The managed services providers (MSPs) industry is set to continue to grow, with distinct opportunities available to extend revenue during and post the COVID-19 pandemic.
This is according to Datto's Global State of the MSP Report, which is based on a survey of more than 1,800 MSPs around the world and highlights the situation for MSPs in today's challenging environment.
The report states that prior to the COVID-19 pandemic, MSPs were expected to grow by 17%. After the start of the pandemic, 40% of MSPs expect to reduce their growth projection by at least 10%.
While this highlights that many MSPs will be flat this year, there are still growth opportunities in the market, Datto states.
Furthermore, nearly 40% of MSPs reported annual revenue of $2.5 million, which Datto states demonstrates health and opportunity in the market.
In the report, Datto identified various key growth drivers for MSPs.
The company states that with IT playing an even bigger role for millions of small and medium businesses (SMBs), MSPs have become essential service providers to this evolving market.
In fact, as SMBs increasingly entrust their IT to MSPs, individual MSPs are benefiting from that growth. Over the past three years, 22% of MSPs reported that their total revenue per year grew by up to 5%, and 24% of MSPs reported growth of up to 10%.
Supporting MSPs in this economy and market, the two most consistent drivers of MSP growth include generating a higher portion of total revenue from managed services, and setting specific revenue and growth goals, Datto states.
Combined, these two activities enable MSPs to roughly double their rate of growth. In fact, for every 10% of total revenue derived from managed services, MSPs grow their businesses by between 0.25-0.75% on an annual basis.
Though many cited economic uncertainty as the main driver of potential fiscal challenges, an increase in cloud migrations may offset losses.
The survey found that 57% of MSPs expect the use of on-premises servers for critical applications to decline over the next three years.
Worldwide stay at home policies and regulations have dramatically increased demand for cloud and IT for many businesses, with MSPs playing a critical role in helping businesses meet the demands of the accelerated digital economy, Datto states.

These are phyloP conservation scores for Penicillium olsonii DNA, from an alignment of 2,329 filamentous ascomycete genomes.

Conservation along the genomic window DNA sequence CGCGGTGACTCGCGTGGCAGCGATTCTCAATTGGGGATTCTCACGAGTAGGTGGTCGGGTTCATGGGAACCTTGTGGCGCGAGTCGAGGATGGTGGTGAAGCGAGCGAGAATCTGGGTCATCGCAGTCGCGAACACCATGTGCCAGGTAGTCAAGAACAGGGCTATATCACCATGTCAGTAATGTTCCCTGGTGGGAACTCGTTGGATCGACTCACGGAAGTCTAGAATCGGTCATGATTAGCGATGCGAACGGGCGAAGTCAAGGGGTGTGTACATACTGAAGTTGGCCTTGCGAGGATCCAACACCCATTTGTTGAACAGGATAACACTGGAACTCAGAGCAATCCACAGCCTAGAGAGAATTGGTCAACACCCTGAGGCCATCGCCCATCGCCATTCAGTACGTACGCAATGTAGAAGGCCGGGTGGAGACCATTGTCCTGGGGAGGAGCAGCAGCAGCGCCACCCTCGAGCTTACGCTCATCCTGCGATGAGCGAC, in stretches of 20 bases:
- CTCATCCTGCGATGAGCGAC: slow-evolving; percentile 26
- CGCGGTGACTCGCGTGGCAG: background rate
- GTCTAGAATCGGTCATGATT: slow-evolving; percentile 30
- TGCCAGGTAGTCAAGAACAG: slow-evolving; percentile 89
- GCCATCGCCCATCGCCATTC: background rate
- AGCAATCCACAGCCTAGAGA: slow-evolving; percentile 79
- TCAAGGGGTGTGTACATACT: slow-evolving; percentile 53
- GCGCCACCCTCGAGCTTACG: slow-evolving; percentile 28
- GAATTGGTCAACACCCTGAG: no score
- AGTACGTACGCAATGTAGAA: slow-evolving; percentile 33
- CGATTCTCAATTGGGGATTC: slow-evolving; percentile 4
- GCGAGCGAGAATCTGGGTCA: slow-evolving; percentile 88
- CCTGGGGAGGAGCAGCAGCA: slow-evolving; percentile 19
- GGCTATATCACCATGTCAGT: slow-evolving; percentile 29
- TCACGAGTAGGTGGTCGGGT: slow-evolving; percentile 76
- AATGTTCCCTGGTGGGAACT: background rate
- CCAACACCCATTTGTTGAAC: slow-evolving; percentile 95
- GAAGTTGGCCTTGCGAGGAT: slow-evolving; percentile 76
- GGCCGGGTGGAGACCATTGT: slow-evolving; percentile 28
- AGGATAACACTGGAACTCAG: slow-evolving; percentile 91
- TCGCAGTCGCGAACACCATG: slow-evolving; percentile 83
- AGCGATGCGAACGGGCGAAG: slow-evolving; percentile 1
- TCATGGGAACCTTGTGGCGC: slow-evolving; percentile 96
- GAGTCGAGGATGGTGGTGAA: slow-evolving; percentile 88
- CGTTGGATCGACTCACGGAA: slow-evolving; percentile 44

Despite the opportunities, MSPs still have their share of worries, the survey highlights. In addition to the unknown economic landscape, client cybersecurity, work/life balance, sales and marketing and hiring are the top issues keeping MSPs up at night, according to Datto.
Cybersecurity continues to be a pain point, with 34% of MSPs citing this as a top concern, compared to 30% in 2019. However, rising concerns around cybersecurity could indicate a higher demand for security services from clients, as SMBs increase their awareness about IT security, Datto states.
This paints an optimistic picture for MSPs who offer effective cybersecurity services, as it is now a requirement for SMBs. In addition to opportunities and challenges, Datto's report looks at the impact of emerging technologies on MSPs.
As MSPs determine how to navigate and succeed in the new digital economy, many are turning to emerging technologies to help propel their businesses into the post-COVID-19 normal, the survey shows.
Given the reliance on remote management technology, MSPs are most excited about the promise of 5G technology as it will enable new opportunities for their clients through the use of faster wireless networks.
MSPs will have huge opportunities to assist companies with the developing, testing and deploying of this technology, which will significantly fuel innovation, Datto finds.
Datto senior vice president of business development Rob Rae says, “MSPs remain the cornerstone of our economy as they serve small businesses through the pandemic and beyond.
He says, “Along with identifying the specific behaviours of high-growth MSPs and the technologies MSPs rely on, we also wanted to understand how MSP priorities have shifted due to the pandemic. While economic uncertainty is troubling for MSPs, it's still a good time to be in the industry.